When Will Mark Zuckerberg Get a New Wardrobe?

Esquire Magazine has named Facebook’s Mark Zuckerberg among this year’s worst-dressed celebrities, placing him squarely among such tabloid royalty as Russell Brand and Robert Pattinson. For those of you not familiar with Zuckerberg’s style, Mashable put together a gallery retrospective of the young CEO’s unwavering getup: T-shirt, jeans, The North Face sweatshirt, Adidas sandals. (This also happens to describe about 89 percent of engineering students across the nation.)

But according to the style police:

No matter how much money you have or how many people’s secrets you hold in your digital palm, you cannot show up to a black-tie event in a T-shirt and jeans and expect to be taken seriously. Seriously.

You just gave a hundred million to Newark’s schools. Would it kill you to throw a couple thousand to, say, Zegna for a couple of nice suits? Even Bill Gates wears a sports coat, for chrissakes.

But isn’t that sort of the point? When you’re worth 7 billion dollars, shouldn’t you be able to dress however the hell you like? As stated above: the man had just given a hundred million to Newark schools, so let him wear a T-shirt. (Although maybe calling him a “style icon”—as The Daily Beast did—was a bit overkill.)

What this does call into question is our expectations for those in the limelight. The fact that he’s allied with the devil notwithstanding, what does Zuckerberg’s lack of a sports jacket actually mean? That he’s not to be “taken seriously”? No matter how many North Face jackets he wears, I’m pretty sure nobody could seriously argue against how much weight the Facebook mogul pulls.

Which means instead that we expect the famous to look a certain way. I’m not talking about movie stars, rock stars, or fashion icons—let’s face it, those folks knew what they were getting into—I’m talking about the guys who were thrown into the spotlight by way of their talent in an inherently unfashionable field.

There’s always something to be said for guys taking pride in how they present themselves. But as far as I’m concerned, Zucky’s presentation indicates a guy whose priorities lie elsewhere. Or someone who was most comfortable with himself in college, and dresses accordingly.

Either way, it’s fine by me.

—Photo chiqas/Photobucket


About Lu Fong

Lu Fong was a staff writer and blog editor for the Good Men Project in its formative years. As the requisite woman on staff, her hobbies included cleaning, cooking, knitting, fainting, and childbearing. Follow her on Twitter @lufong.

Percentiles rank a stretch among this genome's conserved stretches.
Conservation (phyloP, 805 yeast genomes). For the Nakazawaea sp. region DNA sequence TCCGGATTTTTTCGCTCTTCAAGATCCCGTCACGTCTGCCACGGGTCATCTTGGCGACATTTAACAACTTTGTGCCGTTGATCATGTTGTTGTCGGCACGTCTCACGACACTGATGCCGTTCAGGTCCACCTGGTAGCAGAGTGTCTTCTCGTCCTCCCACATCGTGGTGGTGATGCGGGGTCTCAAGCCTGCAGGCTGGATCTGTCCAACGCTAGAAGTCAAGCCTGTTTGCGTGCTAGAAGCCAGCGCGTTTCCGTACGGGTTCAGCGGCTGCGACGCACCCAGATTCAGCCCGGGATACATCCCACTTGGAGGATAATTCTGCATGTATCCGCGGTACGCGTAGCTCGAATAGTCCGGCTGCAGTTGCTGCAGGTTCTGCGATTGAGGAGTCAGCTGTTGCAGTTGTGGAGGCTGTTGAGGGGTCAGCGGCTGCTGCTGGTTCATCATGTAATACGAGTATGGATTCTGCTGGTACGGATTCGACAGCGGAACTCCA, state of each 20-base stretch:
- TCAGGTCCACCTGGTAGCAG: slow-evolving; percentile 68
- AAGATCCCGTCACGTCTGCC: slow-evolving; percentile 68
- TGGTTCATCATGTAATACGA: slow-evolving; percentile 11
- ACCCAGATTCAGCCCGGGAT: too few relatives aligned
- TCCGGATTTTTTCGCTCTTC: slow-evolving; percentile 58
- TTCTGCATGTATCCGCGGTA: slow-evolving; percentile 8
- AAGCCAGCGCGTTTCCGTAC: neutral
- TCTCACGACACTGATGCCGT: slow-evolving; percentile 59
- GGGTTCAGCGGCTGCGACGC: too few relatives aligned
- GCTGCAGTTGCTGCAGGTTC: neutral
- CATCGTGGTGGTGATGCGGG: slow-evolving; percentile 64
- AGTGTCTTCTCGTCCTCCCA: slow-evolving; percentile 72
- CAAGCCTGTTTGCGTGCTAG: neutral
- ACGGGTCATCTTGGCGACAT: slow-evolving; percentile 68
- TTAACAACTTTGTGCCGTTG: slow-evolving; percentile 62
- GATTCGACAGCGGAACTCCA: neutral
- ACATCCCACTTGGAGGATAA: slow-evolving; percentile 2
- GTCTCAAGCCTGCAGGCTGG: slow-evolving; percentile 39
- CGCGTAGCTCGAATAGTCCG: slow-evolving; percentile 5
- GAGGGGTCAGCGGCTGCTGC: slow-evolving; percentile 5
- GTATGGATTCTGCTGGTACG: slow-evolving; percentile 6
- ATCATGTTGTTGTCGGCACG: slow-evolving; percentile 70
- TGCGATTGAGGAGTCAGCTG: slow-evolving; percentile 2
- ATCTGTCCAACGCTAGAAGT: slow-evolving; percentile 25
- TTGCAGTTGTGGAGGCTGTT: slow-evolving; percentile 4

1. Because he dresses like a real person? He doesn’t dress up to put on? Martial bullcrap doesn’t appeal to every person, thankfully. Esquire Magazine is every bit as snotty as its name suggests.

  2. It’s easy to over think something like this. Here’s what’s really going on:

    The more money you have the more you get to do whatever you want wherever you want and however you want; it’s just as simple as that. That and comfort. That’s what people are missing. How comfortable are you in a suit anyway. And let’s not forget there’s a silent minority who gets a thrill every time he’s seen in sandals (it’s one of the reasons why I went to see the movie in the theater instead of waiting for it come out on dvd.

  3. Sure. The guy who isn’t dressed up in a ridiculously ostentatious and mind-bogglingly expensive suit thinks he’s better than everyone else. That makes sense.

    You ever consider he just hates dressing up? I know I do. I would never take a job that required me to wear a suit and tie to work everyday. I’m not comfortable dressing up. So if someone invites me to a party I wear what I wear. If they really want to have me there, it’ll be no problem. And if they try to throw me out just because of what I’m wearing, I wouldn’t want to be there anyways.

    • If he hates dressing up, he doesn’t have to attend black-tie events. 🙂 Just like you don’t have to work in a place that requires you to wear a suit & tie every day. Everyone has freedom of choice here– a business can require their employees to follow a dress code, and you can choose not to work there. In this case, Zuckerberg is very subtly sticking his middle finger up at those who requested/planned a black-tie event, instead of *respecting their right* to plan/host the event as they say fit.

      Our freedoms should never be used to slight other people’s rights. No one is above common courtesy. If you don’t like the dress codes/boundaries, you don’t have to go.

  4. I think what we expect is that people not abuse their celebrity status. Anyone else expects everyone else to adhere to a black-tie standard at a black-tie gathering. Black-tie events are designed to look nice. That’s why they are dubbed “black-tie.” Why does Zuckerberg get to be the exception? Could (or should) a middle-age woman attend a Red Hat event without wearing a red hat… just because she’s famous?

    On Zuckerberg’s part, It’s not showing much respect for the people around him. Now, should they throw a hissy fit at his choice of clothing in his home, at work, any place that doesn’t imply a specific (spelled-out) form a dress, well then, we can all just laugh & shrug & be glad we’re not the ones in the limelight. 🙂

    • I totally agree. Normal people are expected to adhere to black-tie dress codes, so by ignoring it, Zuckerberg is basically saying that he is better than everyone else and doesn’t have to comply to layman rules.


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